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ELLIJAY, GA – According to official releases from the Gilmer County Sheriff’s Office, an arrest was made earlier today regarding the dog attack and death of 61-year-old Kathy Sue Nichelson in Cherry Log, Georgia.
During their continuing investigation, the Sheriff’s office arrested Dante Holloway, who is now in custody.
He is currently facing two charges, Involuntary Manslaughter and Reckless Conduct, and has a $50,000 bond for both charges. The charges stem from his responsibility as owner of the pit bull that attacked and killed Nichelson.
According to Gilmer Sheriff Stacy Nicholson, there is no information at this time to indicate Holloway has any other dogs that citizens need be concerned about. As for the pit bull who attacked Nichelson, as reported in “Details Reveal Victims of Dog Attack,” officers were forced to fire upon the dog at the scene.
Comments on Facebook and FetchYourNews allege other previous victims from the dogs, but no solid evidence has been found at this time.
The official release from the Sheriff’s Office stated:
Today, Detectives with the Gilmer County Sheriff’s Office have taken Dante Holloway into custody. He has been booked into the Gilmer County jail and is charged with Involuntary Manslaughter and Reckless Conduct. The arrest is a result of the investigation into the death of Ms. Kathy Nichelson by a Pit Bull owned by Mr. Holloway. His bond is $50,000 for both charges.
Senator David Perdue Addresses Local Elected Officials At White House
“Georgia is leading the way”
WASHINGTON, D.C. – U.S. Senator David Perdue (R-GA), Vice President Mike Pence, and senior Trump Administration officials joined Georgia county commissioners and state legislators at a White House event this week highlighting how Georgia is leading at the national level to help influence and shape major policy decisions impacting the people of Georgia and our country.
Best State For Business: “This is the fifth year in a row that Georgia has been named the best state in the country in which to do business. That doesn’t happen by accident. It happens because we’re business friendly. We have great people and great workers, and we have state legislators that are from the real world – people who come for 40 or 45 days and then go home to their businesses or professions to make a living for their family. I believe that keeps you in direct contact with what’s important.”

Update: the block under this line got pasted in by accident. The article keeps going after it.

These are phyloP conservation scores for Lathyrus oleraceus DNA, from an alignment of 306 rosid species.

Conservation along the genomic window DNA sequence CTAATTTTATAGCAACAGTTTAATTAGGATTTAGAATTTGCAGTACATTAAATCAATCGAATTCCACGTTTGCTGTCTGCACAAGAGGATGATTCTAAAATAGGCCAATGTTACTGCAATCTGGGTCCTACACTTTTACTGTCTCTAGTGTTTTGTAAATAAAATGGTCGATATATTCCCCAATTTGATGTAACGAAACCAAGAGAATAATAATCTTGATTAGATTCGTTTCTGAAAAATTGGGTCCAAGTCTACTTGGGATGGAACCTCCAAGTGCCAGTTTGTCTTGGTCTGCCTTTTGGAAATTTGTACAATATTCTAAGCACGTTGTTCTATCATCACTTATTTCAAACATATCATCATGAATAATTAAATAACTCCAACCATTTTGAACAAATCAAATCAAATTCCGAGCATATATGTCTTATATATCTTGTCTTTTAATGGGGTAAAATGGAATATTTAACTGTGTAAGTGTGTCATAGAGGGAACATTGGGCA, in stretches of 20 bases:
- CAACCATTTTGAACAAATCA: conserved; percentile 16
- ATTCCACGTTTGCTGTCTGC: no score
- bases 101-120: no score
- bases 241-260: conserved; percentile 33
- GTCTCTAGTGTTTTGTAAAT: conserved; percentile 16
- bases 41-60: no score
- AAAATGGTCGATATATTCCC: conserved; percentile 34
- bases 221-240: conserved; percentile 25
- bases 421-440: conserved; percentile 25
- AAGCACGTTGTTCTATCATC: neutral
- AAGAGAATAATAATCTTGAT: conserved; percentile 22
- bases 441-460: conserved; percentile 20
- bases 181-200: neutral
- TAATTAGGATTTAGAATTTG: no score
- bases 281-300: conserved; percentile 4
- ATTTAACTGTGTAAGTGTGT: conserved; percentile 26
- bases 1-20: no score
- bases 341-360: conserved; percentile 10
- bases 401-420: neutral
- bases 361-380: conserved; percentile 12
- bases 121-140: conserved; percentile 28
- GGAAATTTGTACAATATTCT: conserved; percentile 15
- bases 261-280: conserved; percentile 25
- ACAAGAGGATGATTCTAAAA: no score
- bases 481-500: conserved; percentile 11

Leading The Way: “I want to highlight a few Georgians who are serving in this Administration: our former governor, Sonny Perdue, is doing a great job as Secretary of Agriculture; Nick Ayers is the Vice President’s Chief of Staff; Billy Kirkland is Deputy Director of Intergovernmental Affairs for the White House. Tom Graves and Doug Collins are in different forms of leadership in the House. Johnny Isakson is leading the charge for our veterans. Zippy Duvall is President of the Farm Bureau and making a big difference. Chris Wray is our FBI Director. Ashley Bell is Director of External Affairs for the Peace Corps. Major General Bob McMahon from Warner Robins is an Assistant Secretary of Defense, and we’ve nominated and confirmed several U.S. attorneys and federal judges from Georgia.”
Making A Serious Impact: “Many of the people you’ve heard from today have Georgia roots. It’s clear that the state of Georgia is hitting way above our weight class. We’re the eighth largest state in the country population wise and we’re making a serious impact up here.”
Senator Perdue and Vice President Pence were joined by several Georgia natives serving in the Trump administration, including Department of Agriculture Secretary Sonny Perdue; Vice President Pence’s Chief of Staff, Nick Ayers; and White House Intergovernmental Affairs Deputy Director, Billy Kirkland. Representatives from the Small Business Administration, Departments of Transportation, Health and Human Services, Homeland Security, Energy and Education, and Housing and Urban Development also addressed the group.
CHERRY LOG, GA – New details have arisen from the dog attack on Goose Island Road that resulted in the death of 61-year-old Kathy Sue Nichelson.
FYN has received the official incident report for both the response to the original dog attack and the arrest of Dante Holloway.
According to Sergeant Jason Newman, he arrived on scene at roughly 1:10 P.M. In his report, he states Nichelson was still breathing shallow and coherent. After Emergency Personnel arrived, Newman reports it was as he was watching out for the dog that they decided to contact the Coroner.